The Skills Funding Agency announced this week that public funding is to be withdrawn from a further 1,600 adult qualifications for which, they say, there is little or no demand. Two thirds of publicly funded qualifications (6,900 in total) have been removed from government funding since 2013. Skills minister Nick Boles welcomed the move, saying the qualifications were ‘cluttering up the system’.
On the face of it, this looks like a smart move. Employers want a qualifications system that is streamlined and easy to comprehend. And students want to know that the qualifications they are seeking are worthwhile and, if the purpose of study is vocational (and the expectation is that it will be), valued by employers. But even if we accept that qualifications that support progression to and in employment are what we should be focusing on, it’s not clear that student take-up is, in itself, a reliable indicator of what is valuable or worth funding – or, indeed, of what local businesses need if they are to prosper.
In fact, the qualifications from which funding is to be withdrawn include a larger number in sectors important to the economy, such as engineering, manufacturing, ICT, and building and construction, and where there are growing skills shortages, particularly in higher-level technical jobs. Nor is it particularly useful to directly equate student take-up with student demand or interest. Prohibitive fees and an unwillingness to take on large amounts of debt are other factors which should be part of a much more nuanced, intelligently thought-out approach to streamlining qualifications.
Secondly, and perhaps more importantly, the ongoing cull of qualifications is indicative of a really remarkable narrowing of the educational offer to adults – one which began in earnest under the previous government as it became increasingly fixated on a funding model based on boosting employability and vocational skills. It’s not that employment and vocational training aren’t important – obviously they are – it’s just that they aren’t everything. Among the qualifications considered of no or low value will be many that adults have found hugely valuable, in giving them a foothold in learning again, building their confidence, broadening their horizons or simply offering them a second chance. Education isn’t only about getting people into work or on at work. It’s also about confidence and aspiration, family and community, citizenship and social cohesion. It makes people better citizens, better parents. It can make them more flexible, more resilient, more rounded and civilised, helping them become better people as well as better employees. The wider public value of adult education is far too infrequently asserted.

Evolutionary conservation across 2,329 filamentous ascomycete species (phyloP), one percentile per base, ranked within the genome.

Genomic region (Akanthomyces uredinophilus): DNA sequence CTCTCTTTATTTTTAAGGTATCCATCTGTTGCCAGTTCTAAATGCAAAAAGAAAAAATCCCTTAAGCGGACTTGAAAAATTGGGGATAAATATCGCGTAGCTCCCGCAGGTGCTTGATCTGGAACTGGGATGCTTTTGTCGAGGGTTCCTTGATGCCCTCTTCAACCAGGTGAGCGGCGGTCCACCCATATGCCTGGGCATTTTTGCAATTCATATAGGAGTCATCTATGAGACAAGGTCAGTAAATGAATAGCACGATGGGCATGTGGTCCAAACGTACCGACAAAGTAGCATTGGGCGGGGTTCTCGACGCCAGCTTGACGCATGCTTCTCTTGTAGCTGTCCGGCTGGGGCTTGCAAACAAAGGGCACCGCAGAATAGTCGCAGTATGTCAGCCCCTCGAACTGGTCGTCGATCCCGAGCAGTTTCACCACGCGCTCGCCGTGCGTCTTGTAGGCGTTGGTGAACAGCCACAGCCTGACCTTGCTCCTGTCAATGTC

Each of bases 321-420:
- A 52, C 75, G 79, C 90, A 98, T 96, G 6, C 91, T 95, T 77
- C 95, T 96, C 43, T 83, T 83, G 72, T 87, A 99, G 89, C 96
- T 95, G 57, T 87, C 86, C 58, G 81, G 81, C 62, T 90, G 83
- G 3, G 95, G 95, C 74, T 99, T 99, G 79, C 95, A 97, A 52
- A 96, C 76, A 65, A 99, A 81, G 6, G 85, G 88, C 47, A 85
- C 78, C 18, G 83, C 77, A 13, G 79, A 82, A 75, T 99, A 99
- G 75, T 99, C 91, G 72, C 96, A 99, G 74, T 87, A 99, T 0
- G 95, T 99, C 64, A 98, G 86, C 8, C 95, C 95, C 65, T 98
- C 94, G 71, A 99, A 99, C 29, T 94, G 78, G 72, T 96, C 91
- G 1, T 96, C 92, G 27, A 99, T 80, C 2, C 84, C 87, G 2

As Helena Kennedy wrote in her 1997 policy paper Learning Works, while ‘prosperity depends upon there being a vibrant economy … an economy which regards its own success as the highest good is a dangerous one’. There are other claims upon public support for education, Kennedy went on, namely justice and equity. Ignoring those claims is likely to be disastrous for us as a society, as a democracy and, ultimately, as an economy. This seems to me common sense. Yet parts of Kennedy’s paper – those in which she asserts the wider value of adult and further education – now read like something from another era. Part of the problem with adopting the circumscribed language and outlook of funders and policy makers is that it becomes more and more difficult to assert the value of those things that lie outside it. The less we talk about them the less relevant they seem until those things become almost unsayable (at least without inviting ridicule or marginalizing oneself – either as too wishy-washy or too radical). You either talk within the circumscribed limits or you talk to yourself. And the harder it becomes to talk about what we value, the harder it is to defend it against cuts. Increasingly, I find myself asking, who will stand up for adult education?
Under the coalition, we have seen the realm of publicly funded adult education continue to shrink. Indeed, the pace has quickened under the all-consuming (and all-justifying) blanket of austerity politics. UCAS’s latest figures on full-time applications to higher education show that while applications from younger students continue to hold up, applications from those over the age of 25 continues to decline – this on top of an 18 per cent decline between 2010 and 2013. And while applications from young people from disadvantaged backgrounds are up, people from advantaged backgrounds are still more than twice as likely to apply to university as their less-advantaged counterparts – even more so in the case of the most selective universities.